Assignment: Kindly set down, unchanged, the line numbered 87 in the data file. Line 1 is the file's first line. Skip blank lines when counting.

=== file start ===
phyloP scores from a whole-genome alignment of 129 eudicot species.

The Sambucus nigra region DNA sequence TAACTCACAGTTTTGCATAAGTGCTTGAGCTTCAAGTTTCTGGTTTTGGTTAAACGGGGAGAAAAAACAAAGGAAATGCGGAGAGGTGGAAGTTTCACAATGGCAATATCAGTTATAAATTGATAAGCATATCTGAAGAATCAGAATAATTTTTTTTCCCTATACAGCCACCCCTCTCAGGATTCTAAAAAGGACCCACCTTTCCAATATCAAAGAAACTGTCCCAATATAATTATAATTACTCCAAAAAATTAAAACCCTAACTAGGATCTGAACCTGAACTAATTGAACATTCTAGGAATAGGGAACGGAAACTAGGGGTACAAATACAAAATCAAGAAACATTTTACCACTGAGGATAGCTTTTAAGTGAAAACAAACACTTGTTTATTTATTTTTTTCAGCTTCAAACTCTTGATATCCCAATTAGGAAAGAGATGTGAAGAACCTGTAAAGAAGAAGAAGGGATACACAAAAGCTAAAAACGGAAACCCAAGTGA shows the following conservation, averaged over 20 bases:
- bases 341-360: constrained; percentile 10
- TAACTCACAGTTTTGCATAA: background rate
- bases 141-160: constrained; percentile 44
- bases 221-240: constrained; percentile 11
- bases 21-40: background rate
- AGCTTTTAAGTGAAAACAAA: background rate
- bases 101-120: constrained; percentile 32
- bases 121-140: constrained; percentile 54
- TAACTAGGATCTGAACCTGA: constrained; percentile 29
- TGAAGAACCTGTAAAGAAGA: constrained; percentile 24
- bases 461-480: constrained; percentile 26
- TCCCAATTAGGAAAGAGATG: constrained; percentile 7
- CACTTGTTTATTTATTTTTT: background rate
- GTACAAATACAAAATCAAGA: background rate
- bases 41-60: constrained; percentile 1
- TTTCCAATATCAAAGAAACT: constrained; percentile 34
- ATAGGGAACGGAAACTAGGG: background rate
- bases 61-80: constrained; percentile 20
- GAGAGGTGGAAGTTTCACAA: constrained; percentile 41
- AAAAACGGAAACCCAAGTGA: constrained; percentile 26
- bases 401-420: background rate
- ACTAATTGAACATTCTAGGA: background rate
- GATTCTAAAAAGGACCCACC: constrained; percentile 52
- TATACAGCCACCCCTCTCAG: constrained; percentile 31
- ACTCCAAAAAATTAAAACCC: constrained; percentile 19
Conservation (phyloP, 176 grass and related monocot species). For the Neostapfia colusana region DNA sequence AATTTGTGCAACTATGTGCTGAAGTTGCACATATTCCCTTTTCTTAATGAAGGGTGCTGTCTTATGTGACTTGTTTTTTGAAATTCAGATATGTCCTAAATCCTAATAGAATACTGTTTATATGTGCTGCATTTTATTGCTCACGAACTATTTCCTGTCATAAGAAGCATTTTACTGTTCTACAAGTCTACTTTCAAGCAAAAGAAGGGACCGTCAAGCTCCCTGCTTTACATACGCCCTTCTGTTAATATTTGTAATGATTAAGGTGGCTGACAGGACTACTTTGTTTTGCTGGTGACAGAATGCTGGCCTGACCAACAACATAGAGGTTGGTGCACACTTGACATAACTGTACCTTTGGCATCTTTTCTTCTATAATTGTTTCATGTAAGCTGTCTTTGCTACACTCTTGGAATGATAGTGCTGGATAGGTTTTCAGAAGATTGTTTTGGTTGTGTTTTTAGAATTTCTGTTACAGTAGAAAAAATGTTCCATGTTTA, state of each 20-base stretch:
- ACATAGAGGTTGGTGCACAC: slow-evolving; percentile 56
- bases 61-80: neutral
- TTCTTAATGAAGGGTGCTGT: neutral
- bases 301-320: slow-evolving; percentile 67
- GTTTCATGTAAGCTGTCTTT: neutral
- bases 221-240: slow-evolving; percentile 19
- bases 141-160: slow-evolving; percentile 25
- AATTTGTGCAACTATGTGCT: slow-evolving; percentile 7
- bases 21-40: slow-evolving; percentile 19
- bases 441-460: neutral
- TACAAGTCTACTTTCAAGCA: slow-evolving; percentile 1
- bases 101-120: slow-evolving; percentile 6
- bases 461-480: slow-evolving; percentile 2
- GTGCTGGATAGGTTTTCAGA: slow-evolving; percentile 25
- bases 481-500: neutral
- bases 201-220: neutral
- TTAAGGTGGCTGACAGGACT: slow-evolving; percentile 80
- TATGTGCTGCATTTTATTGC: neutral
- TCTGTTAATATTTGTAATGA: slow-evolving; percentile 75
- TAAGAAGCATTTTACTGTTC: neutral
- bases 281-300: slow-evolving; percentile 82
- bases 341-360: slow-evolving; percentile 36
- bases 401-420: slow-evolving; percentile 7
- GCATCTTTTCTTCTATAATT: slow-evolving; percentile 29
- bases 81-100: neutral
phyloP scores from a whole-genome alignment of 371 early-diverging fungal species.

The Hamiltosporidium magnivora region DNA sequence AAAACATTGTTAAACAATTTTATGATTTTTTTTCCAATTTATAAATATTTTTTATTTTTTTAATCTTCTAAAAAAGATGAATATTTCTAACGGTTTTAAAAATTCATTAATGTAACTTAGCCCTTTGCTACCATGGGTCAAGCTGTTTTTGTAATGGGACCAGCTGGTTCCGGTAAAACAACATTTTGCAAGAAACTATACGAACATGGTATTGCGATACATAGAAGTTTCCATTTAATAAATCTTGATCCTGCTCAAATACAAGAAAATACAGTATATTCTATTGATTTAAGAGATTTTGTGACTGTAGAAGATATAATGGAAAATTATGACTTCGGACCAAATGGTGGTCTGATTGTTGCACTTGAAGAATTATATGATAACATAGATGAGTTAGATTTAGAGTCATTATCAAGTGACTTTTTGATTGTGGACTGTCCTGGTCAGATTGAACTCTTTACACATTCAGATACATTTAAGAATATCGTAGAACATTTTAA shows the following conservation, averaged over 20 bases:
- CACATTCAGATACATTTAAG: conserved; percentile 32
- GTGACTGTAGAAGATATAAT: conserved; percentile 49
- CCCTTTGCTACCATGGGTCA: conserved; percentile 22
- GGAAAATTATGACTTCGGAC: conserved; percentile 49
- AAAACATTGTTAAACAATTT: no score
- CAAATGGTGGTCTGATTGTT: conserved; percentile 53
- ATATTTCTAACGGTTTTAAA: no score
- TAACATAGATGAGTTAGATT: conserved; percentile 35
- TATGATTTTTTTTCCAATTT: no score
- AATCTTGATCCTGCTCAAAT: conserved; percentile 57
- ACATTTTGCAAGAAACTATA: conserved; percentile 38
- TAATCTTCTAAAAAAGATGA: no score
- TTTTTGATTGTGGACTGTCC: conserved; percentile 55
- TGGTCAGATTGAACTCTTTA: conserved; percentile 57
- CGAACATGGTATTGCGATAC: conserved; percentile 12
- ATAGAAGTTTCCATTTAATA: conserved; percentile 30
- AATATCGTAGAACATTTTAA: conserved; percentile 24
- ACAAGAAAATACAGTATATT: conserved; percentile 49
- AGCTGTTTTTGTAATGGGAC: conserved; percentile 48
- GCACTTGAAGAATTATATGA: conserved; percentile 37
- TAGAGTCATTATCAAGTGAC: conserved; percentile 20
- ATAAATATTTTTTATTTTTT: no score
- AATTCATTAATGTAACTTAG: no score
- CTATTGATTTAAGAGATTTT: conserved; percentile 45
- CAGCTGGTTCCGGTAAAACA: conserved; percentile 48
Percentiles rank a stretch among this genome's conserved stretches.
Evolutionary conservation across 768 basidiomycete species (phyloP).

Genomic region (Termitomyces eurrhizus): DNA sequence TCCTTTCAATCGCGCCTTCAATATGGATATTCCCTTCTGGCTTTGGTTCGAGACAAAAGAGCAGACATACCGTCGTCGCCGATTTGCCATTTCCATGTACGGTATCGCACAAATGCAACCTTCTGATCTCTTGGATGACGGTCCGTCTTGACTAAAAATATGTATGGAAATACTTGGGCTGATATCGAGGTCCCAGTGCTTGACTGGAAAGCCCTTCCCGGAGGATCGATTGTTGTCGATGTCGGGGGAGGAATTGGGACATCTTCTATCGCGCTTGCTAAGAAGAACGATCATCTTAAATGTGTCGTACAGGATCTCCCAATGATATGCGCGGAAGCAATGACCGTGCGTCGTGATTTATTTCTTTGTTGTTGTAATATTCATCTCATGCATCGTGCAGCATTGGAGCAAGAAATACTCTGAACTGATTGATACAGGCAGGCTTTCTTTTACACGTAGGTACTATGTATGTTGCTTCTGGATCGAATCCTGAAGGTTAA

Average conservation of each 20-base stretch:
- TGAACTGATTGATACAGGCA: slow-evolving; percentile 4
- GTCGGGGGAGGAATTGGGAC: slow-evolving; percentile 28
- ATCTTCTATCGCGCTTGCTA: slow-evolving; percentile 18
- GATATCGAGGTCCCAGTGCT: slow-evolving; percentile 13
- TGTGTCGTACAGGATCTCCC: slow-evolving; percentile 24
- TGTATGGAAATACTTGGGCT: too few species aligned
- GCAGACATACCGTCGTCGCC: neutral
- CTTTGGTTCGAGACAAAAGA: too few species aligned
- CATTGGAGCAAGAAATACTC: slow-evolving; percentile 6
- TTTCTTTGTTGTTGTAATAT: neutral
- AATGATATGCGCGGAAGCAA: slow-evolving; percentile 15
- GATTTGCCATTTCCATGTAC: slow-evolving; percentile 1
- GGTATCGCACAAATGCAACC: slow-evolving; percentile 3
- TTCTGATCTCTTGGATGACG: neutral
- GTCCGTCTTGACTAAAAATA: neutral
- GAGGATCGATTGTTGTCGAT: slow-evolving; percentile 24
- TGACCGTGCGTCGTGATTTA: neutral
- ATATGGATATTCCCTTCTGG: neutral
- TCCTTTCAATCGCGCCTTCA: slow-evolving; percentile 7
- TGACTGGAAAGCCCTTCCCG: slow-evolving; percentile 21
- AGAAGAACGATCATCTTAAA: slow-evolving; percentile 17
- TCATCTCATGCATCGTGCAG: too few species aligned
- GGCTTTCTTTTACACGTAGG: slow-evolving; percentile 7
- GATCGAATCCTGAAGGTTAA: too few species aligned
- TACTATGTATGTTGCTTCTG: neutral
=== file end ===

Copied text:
- ATCTTCTATCGCGCTTGCTA: slow-evolving; percentile 18